Matt Arnold is about as popular as Hillary Clinton in some Colorado Republican circles. Sure, he's a member of the party himself, yet the maverick activist is responsible for filing more campaign-finance complaints than anyone else under Colorado's 14-year-old law on the subject - and a whole lot of those efforts have been directed at his own tribe.
The tally of court actions by Arnold and his Campaign Integrity Watchdog (CIW) LLC in fact tops 50, according to a hard-hitting article last month in Reason magazine. That makes him the poster child - the authors and others contend - for reforming a state law that invites abuse. Arnold's assorted Republican critics question his true motives, noting his complaints often are based on procedural and inconsequential paperwork errors rather than real financial irregularities. Yet, defending against them is time-consuming and runs up costly legal bills.
Even trivial infractions can result in thousands of dollars in penalties because of the cumulative way in which fines are calculated under the law - and Arnold's penchant of waiting until the clock almost has run out before lodging his complaints.
Now, Arnold is at it again. He has filed an action with the secretary of state against the El Paso County Republican Party - the state's largest - over what its chairman says are a handful of unintentional, minor omissions on routine disclosure forms. The county party had neglected to cite the occupations of five individual donors to the party last year. Critics suggests such hair-splitting raises questions about Arnold's real intentions.
"These aren't campaign finance violations. They're clerical errors," said county chair Jeff Hays. "Because of the amount of money we raise and the amount of information we're required to report, one of our campaign finance spreadsheets last year contained 50,000 data cells. Of those ... five mistakes have been alleged."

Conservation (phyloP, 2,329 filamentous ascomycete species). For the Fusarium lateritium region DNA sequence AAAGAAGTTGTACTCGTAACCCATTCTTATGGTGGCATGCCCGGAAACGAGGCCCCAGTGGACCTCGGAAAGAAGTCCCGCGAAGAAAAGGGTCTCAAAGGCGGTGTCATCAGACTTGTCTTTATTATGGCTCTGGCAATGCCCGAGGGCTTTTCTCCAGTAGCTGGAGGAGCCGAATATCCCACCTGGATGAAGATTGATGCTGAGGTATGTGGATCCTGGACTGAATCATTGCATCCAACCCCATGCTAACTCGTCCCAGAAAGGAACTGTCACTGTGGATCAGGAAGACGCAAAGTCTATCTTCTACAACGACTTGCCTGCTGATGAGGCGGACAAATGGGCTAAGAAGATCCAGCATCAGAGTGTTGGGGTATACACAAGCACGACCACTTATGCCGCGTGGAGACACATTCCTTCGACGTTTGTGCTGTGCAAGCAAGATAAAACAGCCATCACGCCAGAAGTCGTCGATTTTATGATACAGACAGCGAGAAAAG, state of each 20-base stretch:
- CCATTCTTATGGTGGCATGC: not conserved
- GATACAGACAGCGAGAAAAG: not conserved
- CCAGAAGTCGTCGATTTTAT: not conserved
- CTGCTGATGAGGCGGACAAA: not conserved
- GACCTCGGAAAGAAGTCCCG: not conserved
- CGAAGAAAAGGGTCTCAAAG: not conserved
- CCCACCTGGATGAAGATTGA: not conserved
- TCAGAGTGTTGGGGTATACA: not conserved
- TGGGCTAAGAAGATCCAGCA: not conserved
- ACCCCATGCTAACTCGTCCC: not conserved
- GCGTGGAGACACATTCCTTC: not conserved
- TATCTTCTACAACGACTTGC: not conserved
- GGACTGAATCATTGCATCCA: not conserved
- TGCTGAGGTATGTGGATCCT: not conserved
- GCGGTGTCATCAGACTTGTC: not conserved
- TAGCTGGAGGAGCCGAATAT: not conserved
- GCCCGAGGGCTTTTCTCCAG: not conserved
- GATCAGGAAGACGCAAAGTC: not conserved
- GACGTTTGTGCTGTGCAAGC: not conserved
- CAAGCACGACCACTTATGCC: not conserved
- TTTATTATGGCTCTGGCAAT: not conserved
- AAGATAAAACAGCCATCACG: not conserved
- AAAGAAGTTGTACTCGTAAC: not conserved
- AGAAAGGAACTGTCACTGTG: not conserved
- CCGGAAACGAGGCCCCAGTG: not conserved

Asked via email whether the basis of his complaint was more substantive or clerical, Arnold, responding via email, at first dismissed it as a "clown question." He then added, "Campaign finance law is, by definition, administrative - neither (or both) 'substantive' or 'clerical.' Also, as a military officer, Jeff Hays should understand the importance of 'attention to detail' - lack thereof can get people hurt."
It just so happens Hays is running for state Republican chair, and some Republicans are wondering if Arnold's real game is to tilt the field to Hays's opponent for the state party's top job, George Athanasopoulos, who unsuccessfully ran for incumbent Democrat Ed Perlmutter's 7th Congressional District seat last fall.
Asked this week if he thought Arnold was running interference for Athanasopoulos, outgoing state party Chair Steve House, who has crossed swords with Arnold before, said, "I hope not. I think it was clear on a Facebook question-and-answer last week that (if he becomes state party chair) George is considering Matt for a position in the state party."
House questioned the timing of Arnold's complaint: "These allegations were known months before. Why now ... right when somebody is in the middle of an election?"
Arnold, asked whether he supports Athanasopoulos, replied, "I have no vote in the state chair's race. Your question is irrelevant."
As to the timing of his complaint, Arnold said, "The timing of CIW's filing of complaints is mostly related to resources (especially time) available, circumscribed by the 180-day statute of limitations that applies to prosecution of campaign finance violations. As you know, CIW has been rather busy the past few months."
Hays and House said the state's campaign-finance complaint system, adopted by voters in 2002 as part of the sweeping Amendment 27, cries out for reform against attempts to manipulate it for political gain. The law provides for no pre-screening to assess the merit of complaints; they are automatically referred to the administrative court system for adjudication.
"Because of how the law is written, a bad actor is allowed to drag us before an administrative law judge," Hays said. "The law allows and invites this malevolent behavior and requires perfection from an organization without a compelling rationale for such unrealistic standards. As Reason pointed out just a few days ago, the law must be changed to prevent the stifling of free speech."
House added: "Why do we allow these simple documentation errors to cost tens of thousands of dollars in legal fees? Those are simple, unintended mistakes. The state legislature or someone needs to change this law and how it works."
Per standard procedure, Arnold's complaint has been referred to the state Office of Administrative Courts, which has scheduled a hearing for Wednesday at 9 a.m.